9/10/2015, “Income and Assets of Medicare Beneficiaries, 2014 – 2030,” by Gretchen Jacobson, Christina Swoope, Tricia Neuman, and Karen Smith, Kaiser Family Foundation

Quote: “While a small share of the Medicare population lives on relatively high incomes, most are of modest means, with half of people on Medicare living on less than $24,150 in 2014. The typical beneficiary has some savings and home equity, but the range of asset values among beneficiaries is wide and varies greatly across demographic characteristics. Looking to the future, the income, assets and home equity values of Medicare beneficiaries overall are projected to be somewhat greater in 2030 than in 2014 after adjusting for inflation; yet, much of the growth is projected to be realized among those with relatively high incomes and assets. As policymakers consider options for decreasing federal Medicare spending and addressing the federal debt and deficit, these findings raise questions about the extent to which the next generation of Medicare beneficiaries will be able to bear a larger share of costs.” [Emphasis added.]

LTC Comment: The correct take-away from this data showing how poor most Medicare beneficiaries are: We should stop destroying the Medicaid backstop by stretching it to cover middle and upper-middle class people.

Who Will Pay for LTC? (includes "Not the VA")

Swiss Re on Who Pays for Aging 0517 URL: http://www.swissre.com/library/expertise-publication/who_pays_for_ageing.html

5/5/2017, “Who Pays For Aging?,” by Swiss Re, Advisor Magazine

Quote: “There’s no doubt that our growing aging population could represent a major market opportunity for financial services. Of all the sources that help fund a longer life, insurance has only a single-digit share. If insurers want to increase their aging business, they will need to find new ways to provide relevant and attractive new paths to financial security for older people, rather than purely fight for market share among traditional competitors. The aging wallet analysis shows the starting point for insurers to win the hearts and minds of older consumers and their families, and become a larger part of the funding solution. . . . Read the entire report, Who Pays For Aging?, here.”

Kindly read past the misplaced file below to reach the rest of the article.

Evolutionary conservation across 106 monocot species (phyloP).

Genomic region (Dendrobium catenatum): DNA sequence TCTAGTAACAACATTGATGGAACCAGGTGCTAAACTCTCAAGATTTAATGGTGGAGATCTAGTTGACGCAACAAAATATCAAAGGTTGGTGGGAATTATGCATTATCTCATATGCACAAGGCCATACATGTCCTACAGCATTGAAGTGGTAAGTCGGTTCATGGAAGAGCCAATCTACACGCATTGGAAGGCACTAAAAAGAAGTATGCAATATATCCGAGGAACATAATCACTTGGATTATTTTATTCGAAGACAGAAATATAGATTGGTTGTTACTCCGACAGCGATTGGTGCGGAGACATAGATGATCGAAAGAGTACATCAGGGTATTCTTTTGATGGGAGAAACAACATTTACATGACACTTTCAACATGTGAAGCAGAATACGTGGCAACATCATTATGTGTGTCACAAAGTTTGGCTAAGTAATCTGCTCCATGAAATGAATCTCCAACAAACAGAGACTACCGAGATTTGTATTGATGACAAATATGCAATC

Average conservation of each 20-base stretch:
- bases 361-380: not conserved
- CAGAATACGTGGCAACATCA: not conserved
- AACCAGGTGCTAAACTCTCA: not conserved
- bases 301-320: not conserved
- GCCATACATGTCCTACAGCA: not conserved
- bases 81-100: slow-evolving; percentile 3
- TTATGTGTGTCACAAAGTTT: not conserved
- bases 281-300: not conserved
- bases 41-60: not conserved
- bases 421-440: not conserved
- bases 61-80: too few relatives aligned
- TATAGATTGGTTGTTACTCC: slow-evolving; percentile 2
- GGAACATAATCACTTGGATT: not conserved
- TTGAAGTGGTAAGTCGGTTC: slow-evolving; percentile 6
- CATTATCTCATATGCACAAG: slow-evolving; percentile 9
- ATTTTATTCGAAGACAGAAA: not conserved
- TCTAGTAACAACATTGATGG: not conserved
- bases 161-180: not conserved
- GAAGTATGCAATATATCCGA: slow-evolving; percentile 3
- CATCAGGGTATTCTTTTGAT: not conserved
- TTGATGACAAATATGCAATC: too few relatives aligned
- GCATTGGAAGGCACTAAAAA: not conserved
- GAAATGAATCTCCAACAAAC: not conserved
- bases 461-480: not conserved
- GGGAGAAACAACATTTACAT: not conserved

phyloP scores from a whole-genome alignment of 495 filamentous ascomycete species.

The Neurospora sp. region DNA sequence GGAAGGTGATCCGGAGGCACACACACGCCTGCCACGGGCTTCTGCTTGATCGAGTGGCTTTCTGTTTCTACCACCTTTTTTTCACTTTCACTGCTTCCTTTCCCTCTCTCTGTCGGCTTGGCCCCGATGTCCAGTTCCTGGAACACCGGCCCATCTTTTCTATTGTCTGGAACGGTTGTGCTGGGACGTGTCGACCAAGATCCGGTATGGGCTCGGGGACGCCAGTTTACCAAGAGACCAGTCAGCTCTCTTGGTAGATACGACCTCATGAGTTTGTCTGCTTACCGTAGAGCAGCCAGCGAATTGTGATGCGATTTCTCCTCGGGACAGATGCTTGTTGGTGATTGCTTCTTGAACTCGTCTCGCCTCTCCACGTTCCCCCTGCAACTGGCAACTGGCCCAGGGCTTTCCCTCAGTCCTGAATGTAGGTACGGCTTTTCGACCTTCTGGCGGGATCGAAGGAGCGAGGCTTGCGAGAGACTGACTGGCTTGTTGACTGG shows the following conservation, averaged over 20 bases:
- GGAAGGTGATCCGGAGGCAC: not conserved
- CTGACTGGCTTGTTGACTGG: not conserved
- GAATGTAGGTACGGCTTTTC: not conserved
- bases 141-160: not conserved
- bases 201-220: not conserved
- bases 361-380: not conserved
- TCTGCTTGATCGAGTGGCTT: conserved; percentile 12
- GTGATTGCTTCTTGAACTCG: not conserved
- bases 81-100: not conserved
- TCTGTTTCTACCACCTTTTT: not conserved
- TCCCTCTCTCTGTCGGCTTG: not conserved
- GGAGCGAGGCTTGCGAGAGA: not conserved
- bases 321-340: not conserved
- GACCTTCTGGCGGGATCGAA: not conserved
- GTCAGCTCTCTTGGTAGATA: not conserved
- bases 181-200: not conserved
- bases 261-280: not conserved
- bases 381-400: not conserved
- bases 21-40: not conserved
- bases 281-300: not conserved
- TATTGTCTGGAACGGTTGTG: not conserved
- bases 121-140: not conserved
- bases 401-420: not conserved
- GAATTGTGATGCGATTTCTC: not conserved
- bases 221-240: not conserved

LTC Comment: Well worth a read. The thesis is that society covers most of the cost of aging now, but its share will have to decline as the age wave crests, meaning the share of private insurance, only 5% now, can, should and will grow, but only if the industry responds creatively to the opportunity.

Chapter 10: Medicaid

Medicaid Financing and Burwell Data

KFF on Strategies to Reduce Medicaid Spending 0617 URL: http://files.kff.org/attachment/Issue-Brief-Strategies-to-Reduce-Medicaid-Spending-Findings-from-a-Literature-Review

We analyzed this report in “LTC Bullet: Is it Really Hopeless to Reduce Medicaid LTC Costs?,” Friday, June 23, 2017: Control-Click to go to our analysis.

 

KFF on Medicaids-Role-in-Nursing-Home-Care 0617 URL: Infographic-Medicaids-Role-in-Nursing-Home-Care

June 2017, “Medicaid’s Role in Nursing Home Care,” Kaiser Family Foundation  

Quote: “Nursing homes are key providers of long-term care in the US, supplying medical, skilled nursing, and rehabilitative services on an inpatient basis to individuals who need help with self-care, such as bathing and dressing. As of 2015, there were 1.4 million people, primarily seniors, served in nearly 16,000 nursing homes.
Medicaid is the primary payer for nursing home care, providing needed long-term care services not offered by Medicare that would otherwise be unaffordable for seniors with low incomes and relieving the care burden from families.
Medicaid currently provides federal matching funds with no pre-set limit that help states cover nursing home care. Medicaid restructuring and cuts in federal funds as proposed in the American Health Care Act could limit states’ ability to provide these services.”

LTC Comment: This is advocacy masquerading as scholarship. The point should not be how much the country depends on Medicaid for nursing home care, but rather how we can reduce that dependency. The key to the solution is to re-direct Medicaid to the needy and get others to plan, save, invest and insure so they have options other than nursing homes underfinanced by public welfare.